How Does Two Years to Write, Read, and Teach Sound? Apply For a KR Fellowship!
On September 1, The Kenyon Review
will begin accepting applications for its KR Fellowships. These two-year post-graduate positions are intended for creative writers who have already completed the MFA or PhD degree and are seeking time to develop as writers, teachers, and editors. Two fellows, a poet and a prose writer, will arrive in Gambier, Ohio in August 2014. Applications will be accepted through October 1st.
Why We Chose It
By Geeta Kothari, Nonfiction Editor
“Covers,” Peter Trachtenberg writes in his wonderful, multi-layered essay “Tomorrow and Tomorrow,” “connect us with our past selves, the selves we outgrew and discarded, the selves we abandoned in shame, the selves we betrayed.”
At first, the essay appears to be the origin story of a song, “Will You Love Me Tomorrow?” which spawned fifty-seven covers. But after this brief history, Trachtenberg reveals the true nature of this investigation. “At issue is what we mean by the original of any song, or at least any pop song, and who can truly be called its creator.”
Kenyon Review Young Writers: Reveling in Messiness
By Celeste Lipkes, Teaching Fellow, Kenyon Review Young Writers
It’s 9AM on a Monday morning, and a dozen teenagers are wrapping up a debate that bounced effortlessly from the merits of Thomas Pynchon to the poetics of thermodynamics to the ethics of hosting house parties. For the third day in a row, I regret not drinking a second cup of coffee.
KR Welcomes New Bloggers!
Have you checked out the KR Blog
recently? Join us in welcoming KR
’s new bloggers: Cody Walker
, Brian Michael Murphy
, Pablo Tanguay
, and Solmaz Sharif
. See below for a recent post by Brian Michael Murphy.
Ohio in August: we are lost among the towering corn. It’s a month of waiting, the days ticking slowly past, a month spent dreaming of harvests and crisp evenings.
The Kenyon Review, New Series, Summer/Fall 2000, Vol. XXII, No. 3-4
by Linda Pastan
I wake to the small applause
of rain, then sleep again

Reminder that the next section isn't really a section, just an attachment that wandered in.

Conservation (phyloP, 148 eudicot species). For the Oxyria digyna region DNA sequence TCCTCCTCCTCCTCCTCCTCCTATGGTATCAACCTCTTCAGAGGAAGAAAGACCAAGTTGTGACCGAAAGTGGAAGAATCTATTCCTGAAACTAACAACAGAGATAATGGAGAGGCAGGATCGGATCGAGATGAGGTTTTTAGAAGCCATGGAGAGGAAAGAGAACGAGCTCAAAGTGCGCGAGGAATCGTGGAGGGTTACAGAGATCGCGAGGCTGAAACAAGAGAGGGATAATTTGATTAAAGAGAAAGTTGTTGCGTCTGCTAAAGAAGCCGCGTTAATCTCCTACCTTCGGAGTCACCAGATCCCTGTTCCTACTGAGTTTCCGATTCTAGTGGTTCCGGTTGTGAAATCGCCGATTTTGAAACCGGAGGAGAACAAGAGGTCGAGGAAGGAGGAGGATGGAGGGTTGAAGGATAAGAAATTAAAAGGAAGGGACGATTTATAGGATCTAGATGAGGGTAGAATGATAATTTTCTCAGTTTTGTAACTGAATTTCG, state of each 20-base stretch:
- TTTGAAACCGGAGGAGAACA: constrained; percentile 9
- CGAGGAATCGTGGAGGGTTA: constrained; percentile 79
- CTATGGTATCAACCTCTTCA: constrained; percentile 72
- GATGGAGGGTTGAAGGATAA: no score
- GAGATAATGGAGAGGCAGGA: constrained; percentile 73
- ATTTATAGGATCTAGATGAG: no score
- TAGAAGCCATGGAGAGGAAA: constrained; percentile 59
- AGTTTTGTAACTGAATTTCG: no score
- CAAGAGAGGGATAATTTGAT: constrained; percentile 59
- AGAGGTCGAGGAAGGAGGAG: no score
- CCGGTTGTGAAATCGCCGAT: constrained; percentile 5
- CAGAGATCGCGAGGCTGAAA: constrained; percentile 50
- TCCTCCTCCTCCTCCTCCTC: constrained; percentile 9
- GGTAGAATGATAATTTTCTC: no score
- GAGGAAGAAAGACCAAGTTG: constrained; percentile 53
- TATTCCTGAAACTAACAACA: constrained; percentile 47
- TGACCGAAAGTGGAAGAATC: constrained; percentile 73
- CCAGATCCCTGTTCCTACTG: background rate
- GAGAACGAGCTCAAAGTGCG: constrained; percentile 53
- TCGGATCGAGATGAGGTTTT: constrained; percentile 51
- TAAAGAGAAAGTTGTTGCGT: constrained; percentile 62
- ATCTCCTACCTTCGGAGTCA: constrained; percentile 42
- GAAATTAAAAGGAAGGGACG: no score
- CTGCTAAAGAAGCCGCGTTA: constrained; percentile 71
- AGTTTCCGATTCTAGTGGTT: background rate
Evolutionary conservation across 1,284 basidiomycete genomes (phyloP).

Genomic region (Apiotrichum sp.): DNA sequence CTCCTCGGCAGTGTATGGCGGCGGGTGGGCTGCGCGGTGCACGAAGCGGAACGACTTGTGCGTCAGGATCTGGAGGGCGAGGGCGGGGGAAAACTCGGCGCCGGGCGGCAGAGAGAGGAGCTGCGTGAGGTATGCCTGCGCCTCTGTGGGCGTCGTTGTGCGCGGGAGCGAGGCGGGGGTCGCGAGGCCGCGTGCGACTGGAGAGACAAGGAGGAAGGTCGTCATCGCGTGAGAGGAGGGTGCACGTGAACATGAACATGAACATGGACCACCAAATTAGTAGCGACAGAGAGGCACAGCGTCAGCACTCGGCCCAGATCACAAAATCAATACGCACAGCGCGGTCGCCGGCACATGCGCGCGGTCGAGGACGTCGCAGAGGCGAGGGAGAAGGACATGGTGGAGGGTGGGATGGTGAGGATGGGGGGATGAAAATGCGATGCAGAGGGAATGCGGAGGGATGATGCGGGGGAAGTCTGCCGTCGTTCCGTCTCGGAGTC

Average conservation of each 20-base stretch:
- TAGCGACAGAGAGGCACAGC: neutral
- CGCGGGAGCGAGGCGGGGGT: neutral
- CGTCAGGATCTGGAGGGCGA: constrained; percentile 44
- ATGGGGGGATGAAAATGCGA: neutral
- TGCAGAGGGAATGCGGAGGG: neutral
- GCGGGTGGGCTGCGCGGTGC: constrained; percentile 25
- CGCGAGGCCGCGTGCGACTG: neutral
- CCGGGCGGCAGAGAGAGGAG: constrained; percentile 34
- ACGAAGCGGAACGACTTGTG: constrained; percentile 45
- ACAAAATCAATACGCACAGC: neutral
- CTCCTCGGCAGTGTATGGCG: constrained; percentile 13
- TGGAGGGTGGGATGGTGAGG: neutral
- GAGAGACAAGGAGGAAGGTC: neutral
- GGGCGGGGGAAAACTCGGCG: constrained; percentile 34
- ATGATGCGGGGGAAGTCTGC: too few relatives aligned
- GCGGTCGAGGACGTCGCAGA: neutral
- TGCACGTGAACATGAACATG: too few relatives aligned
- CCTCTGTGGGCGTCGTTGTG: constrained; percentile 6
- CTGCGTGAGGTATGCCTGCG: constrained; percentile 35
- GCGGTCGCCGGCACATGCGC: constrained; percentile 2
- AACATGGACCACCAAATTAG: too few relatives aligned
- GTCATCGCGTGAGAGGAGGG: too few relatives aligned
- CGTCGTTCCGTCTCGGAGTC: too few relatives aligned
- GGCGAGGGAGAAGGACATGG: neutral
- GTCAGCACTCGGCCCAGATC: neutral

and somewhere between dusk
and dawn a curtain falls and rises.
Comment Thread in Response to “100 Best Flowers of the Year”
by David Hernandez
How is hollyhock
better than Delphinium, better than the ruby chandelier
of a Spider lily?
I agree. Delphiniums rule: blue lace, say a whole
swaying in Wyoming, say midmorning, lit in that
champagne light, it doesn’t
get any better.
What should a writer read? Or rather, when should a writer surrender to the recognition that there are simply too many great books to read them all? This month, two of our bloggers meditated on this troubling question of the books we know we should read but never get around to picking up. Consider what follows a discussion of our flawed humanity, a search for consolation for all that we’ll never know, and a “must read” for any writer who hungers for more than s/he can ever digest.
On Recommended Books
I’ve just returned from The Futures of American Studies Institute at Dartmouth College, where I met wonderfully interesting people, received helpful feedback on my writing, and, as happens at such gatherings, added more book recommendations to my “One Day I Will Read These” list than I will ever be able to read.
“Deeply and Irreverently”: How and What to Read
One of the usual defenses of reading widely in the Western tradition (or, say, in 20th century poetry) is that it improves your writing—that it’s the legwork necessary for the great flights. Being well-versed, and widely conversant, with the literature of the past is a crucial part of a writer’s education.
A Micro-Interview with Rachel Zucker
Zucker’s poems appeared in the Summer 2013 issue of The Kenyon Review
Is there a story behind your KR poems? What was the hardest part about writing them?
The three poems in KR are all part of my upcoming book, The Pedestrians, which will be published by Wave in 2014. After my book Museum of Accidents was published I really had a clean slate which was exciting and terrifying. I just knew I wanted to try new things in my writing and explore the boundaries of what I thought made a poem a poem.